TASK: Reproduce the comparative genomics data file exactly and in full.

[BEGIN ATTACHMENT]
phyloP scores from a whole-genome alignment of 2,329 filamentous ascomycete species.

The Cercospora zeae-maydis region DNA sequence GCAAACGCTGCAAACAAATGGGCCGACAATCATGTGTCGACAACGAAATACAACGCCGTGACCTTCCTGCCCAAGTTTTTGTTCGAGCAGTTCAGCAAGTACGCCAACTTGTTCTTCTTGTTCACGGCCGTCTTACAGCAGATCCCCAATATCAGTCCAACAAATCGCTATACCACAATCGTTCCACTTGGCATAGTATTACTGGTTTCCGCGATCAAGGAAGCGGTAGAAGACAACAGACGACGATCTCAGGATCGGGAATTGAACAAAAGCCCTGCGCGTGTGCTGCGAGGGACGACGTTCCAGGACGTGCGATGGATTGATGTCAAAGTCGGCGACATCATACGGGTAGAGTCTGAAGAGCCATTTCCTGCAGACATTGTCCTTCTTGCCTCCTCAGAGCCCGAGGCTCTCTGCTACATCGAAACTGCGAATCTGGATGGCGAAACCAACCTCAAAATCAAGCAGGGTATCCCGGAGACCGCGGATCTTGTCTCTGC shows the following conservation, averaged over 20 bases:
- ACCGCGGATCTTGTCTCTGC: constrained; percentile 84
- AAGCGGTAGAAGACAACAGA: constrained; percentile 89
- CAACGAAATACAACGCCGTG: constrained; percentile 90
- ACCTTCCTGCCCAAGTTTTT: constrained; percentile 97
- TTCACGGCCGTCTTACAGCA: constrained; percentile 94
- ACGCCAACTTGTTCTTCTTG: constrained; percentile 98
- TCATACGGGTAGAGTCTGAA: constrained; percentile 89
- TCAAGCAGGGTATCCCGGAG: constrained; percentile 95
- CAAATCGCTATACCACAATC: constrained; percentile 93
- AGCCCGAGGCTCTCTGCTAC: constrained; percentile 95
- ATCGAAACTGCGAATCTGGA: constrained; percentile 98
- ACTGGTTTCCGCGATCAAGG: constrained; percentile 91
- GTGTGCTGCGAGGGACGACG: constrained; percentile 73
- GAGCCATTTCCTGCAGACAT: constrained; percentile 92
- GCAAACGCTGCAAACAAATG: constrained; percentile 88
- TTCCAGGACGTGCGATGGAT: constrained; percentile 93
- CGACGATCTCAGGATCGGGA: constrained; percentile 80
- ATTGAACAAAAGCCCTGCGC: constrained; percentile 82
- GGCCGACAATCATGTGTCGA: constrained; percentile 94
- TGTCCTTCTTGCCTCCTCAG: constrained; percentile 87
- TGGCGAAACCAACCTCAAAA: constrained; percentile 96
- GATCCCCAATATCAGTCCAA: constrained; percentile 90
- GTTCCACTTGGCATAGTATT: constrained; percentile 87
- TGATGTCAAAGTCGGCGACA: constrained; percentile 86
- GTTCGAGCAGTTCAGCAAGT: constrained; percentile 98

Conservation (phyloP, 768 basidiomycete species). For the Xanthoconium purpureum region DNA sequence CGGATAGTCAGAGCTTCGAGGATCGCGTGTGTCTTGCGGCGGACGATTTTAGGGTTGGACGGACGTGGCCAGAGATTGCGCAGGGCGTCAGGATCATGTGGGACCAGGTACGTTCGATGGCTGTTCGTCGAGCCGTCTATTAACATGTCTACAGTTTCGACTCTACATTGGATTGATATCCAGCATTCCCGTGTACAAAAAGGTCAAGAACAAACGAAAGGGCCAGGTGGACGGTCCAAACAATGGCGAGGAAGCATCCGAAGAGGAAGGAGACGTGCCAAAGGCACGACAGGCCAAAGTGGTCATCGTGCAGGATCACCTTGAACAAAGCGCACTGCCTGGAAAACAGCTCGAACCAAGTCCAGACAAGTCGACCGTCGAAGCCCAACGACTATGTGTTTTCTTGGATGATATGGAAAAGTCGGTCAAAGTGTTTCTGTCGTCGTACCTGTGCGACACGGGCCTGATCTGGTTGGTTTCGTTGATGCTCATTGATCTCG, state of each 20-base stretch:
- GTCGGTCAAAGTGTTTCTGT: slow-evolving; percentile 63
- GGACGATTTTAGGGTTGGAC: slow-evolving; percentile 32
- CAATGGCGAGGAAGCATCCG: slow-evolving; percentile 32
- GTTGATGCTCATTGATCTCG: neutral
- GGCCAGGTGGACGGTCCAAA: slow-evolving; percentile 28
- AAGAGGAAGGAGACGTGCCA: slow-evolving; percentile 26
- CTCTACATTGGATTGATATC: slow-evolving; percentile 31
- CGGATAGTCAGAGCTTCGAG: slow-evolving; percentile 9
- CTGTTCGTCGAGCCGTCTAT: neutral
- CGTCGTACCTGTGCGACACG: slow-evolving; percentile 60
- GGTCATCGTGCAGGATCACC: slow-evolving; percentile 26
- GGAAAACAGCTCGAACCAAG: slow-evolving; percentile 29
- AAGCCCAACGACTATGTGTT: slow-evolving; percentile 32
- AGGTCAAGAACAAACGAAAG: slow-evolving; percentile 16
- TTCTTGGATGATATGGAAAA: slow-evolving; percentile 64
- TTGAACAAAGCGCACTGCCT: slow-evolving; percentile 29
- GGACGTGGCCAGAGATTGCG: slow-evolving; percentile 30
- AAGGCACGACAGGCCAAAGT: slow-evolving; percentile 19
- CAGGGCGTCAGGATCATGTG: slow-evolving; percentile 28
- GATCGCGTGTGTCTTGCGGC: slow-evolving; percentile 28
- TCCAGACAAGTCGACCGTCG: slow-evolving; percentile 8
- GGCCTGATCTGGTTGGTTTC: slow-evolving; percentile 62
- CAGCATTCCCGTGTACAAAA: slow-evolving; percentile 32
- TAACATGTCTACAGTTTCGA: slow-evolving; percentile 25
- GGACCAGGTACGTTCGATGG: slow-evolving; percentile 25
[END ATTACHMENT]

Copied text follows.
phyloP scores from a whole-genome alignment of 2,329 filamentous ascomycete species.

The Cercospora zeae-maydis region DNA sequence GCAAACGCTGCAAACAAATGGGCCGACAATCATGTGTCGACAACGAAATACAACGCCGTGACCTTCCTGCCCAAGTTTTTGTTCGAGCAGTTCAGCAAGTACGCCAACTTGTTCTTCTTGTTCACGGCCGTCTTACAGCAGATCCCCAATATCAGTCCAACAAATCGCTATACCACAATCGTTCCACTTGGCATAGTATTACTGGTTTCCGCGATCAAGGAAGCGGTAGAAGACAACAGACGACGATCTCAGGATCGGGAATTGAACAAAAGCCCTGCGCGTGTGCTGCGAGGGACGACGTTCCAGGACGTGCGATGGATTGATGTCAAAGTCGGCGACATCATACGGGTAGAGTCTGAAGAGCCATTTCCTGCAGACATTGTCCTTCTTGCCTCCTCAGAGCCCGAGGCTCTCTGCTACATCGAAACTGCGAATCTGGATGGCGAAACCAACCTCAAAATCAAGCAGGGTATCCCGGAGACCGCGGATCTTGTCTCTGC shows the following conservation, averaged over 20 bases:
- ACCGCGGATCTTGTCTCTGC: constrained; percentile 84
- AAGCGGTAGAAGACAACAGA: constrained; percentile 89
- CAACGAAATACAACGCCGTG: constrained; percentile 90
- ACCTTCCTGCCCAAGTTTTT: constrained; percentile 97
- TTCACGGCCGTCTTACAGCA: constrained; percentile 94
- ACGCCAACTTGTTCTTCTTG: constrained; percentile 98
- TCATACGGGTAGAGTCTGAA: constrained; percentile 89
- TCAAGCAGGGTATCCCGGAG: constrained; percentile 95
- CAAATCGCTATACCACAATC: constrained; percentile 93
- AGCCCGAGGCTCTCTGCTAC: constrained; percentile 95
- ATCGAAACTGCGAATCTGGA: constrained; percentile 98
- ACTGGTTTCCGCGATCAAGG: constrained; percentile 91
- GTGTGCTGCGAGGGACGACG: constrained; percentile 73
- GAGCCATTTCCTGCAGACAT: constrained; percentile 92
- GCAAACGCTGCAAACAAATG: constrained; percentile 88
- TTCCAGGACGTGCGATGGAT: constrained; percentile 93
- CGACGATCTCAGGATCGGGA: constrained; percentile 80
- ATTGAACAAAAGCCCTGCGC: constrained; percentile 82
- GGCCGACAATCATGTGTCGA: constrained; percentile 94
- TGTCCTTCTTGCCTCCTCAG: constrained; percentile 87
- TGGCGAAACCAACCTCAAAA: constrained; percentile 96
- GATCCCCAATATCAGTCCAA: constrained; percentile 90
- GTTCCACTTGGCATAGTATT: constrained; percentile 87
- TGATGTCAAAGTCGGCGACA: constrained; percentile 86
- GTTCGAGCAGTTCAGCAAGT: constrained; percentile 98

Conservation (phyloP, 768 basidiomycete species). For the Xanthoconium purpureum region DNA sequence CGGATAGTCAGAGCTTCGAGGATCGCGTGTGTCTTGCGGCGGACGATTTTAGGGTTGGACGGACGTGGCCAGAGATTGCGCAGGGCGTCAGGATCATGTGGGACCAGGTACGTTCGATGGCTGTTCGTCGAGCCGTCTATTAACATGTCTACAGTTTCGACTCTACATTGGATTGATATCCAGCATTCCCGTGTACAAAAAGGTCAAGAACAAACGAAAGGGCCAGGTGGACGGTCCAAACAATGGCGAGGAAGCATCCGAAGAGGAAGGAGACGTGCCAAAGGCACGACAGGCCAAAGTGGTCATCGTGCAGGATCACCTTGAACAAAGCGCACTGCCTGGAAAACAGCTCGAACCAAGTCCAGACAAGTCGACCGTCGAAGCCCAACGACTATGTGTTTTCTTGGATGATATGGAAAAGTCGGTCAAAGTGTTTCTGTCGTCGTACCTGTGCGACACGGGCCTGATCTGGTTGGTTTCGTTGATGCTCATTGATCTCG, state of each 20-base stretch:
- GTCGGTCAAAGTGTTTCTGT: slow-evolving; percentile 63
- GGACGATTTTAGGGTTGGAC: slow-evolving; percentile 32
- CAATGGCGAGGAAGCATCCG: slow-evolving; percentile 32
- GTTGATGCTCATTGATCTCG: neutral
- GGCCAGGTGGACGGTCCAAA: slow-evolving; percentile 28
- AAGAGGAAGGAGACGTGCCA: slow-evolving; percentile 26
- CTCTACATTGGATTGATATC: slow-evolving; percentile 31
- CGGATAGTCAGAGCTTCGAG: slow-evolving; percentile 9
- CTGTTCGTCGAGCCGTCTAT: neutral
- CGTCGTACCTGTGCGACACG: slow-evolving; percentile 60
- GGTCATCGTGCAGGATCACC: slow-evolving; percentile 26
- GGAAAACAGCTCGAACCAAG: slow-evolving; percentile 29
- AAGCCCAACGACTATGTGTT: slow-evolving; percentile 32
- AGGTCAAGAACAAACGAAAG: slow-evolving; percentile 16
- TTCTTGGATGATATGGAAAA: slow-evolving; percentile 64
- TTGAACAAAGCGCACTGCCT: slow-evolving; percentile 29
- GGACGTGGCCAGAGATTGCG: slow-evolving; percentile 30
- AAGGCACGACAGGCCAAAGT: slow-evolving; percentile 19
- CAGGGCGTCAGGATCATGTG: slow-evolving; percentile 28
- GATCGCGTGTGTCTTGCGGC: slow-evolving; percentile 28
- TCCAGACAAGTCGACCGTCG: slow-evolving; percentile 8
- GGCCTGATCTGGTTGGTTTC: slow-evolving; percentile 62
- CAGCATTCCCGTGTACAAAA: slow-evolving; percentile 32
- TAACATGTCTACAGTTTCGA: slow-evolving; percentile 25
- GGACCAGGTACGTTCGATGG: slow-evolving; percentile 25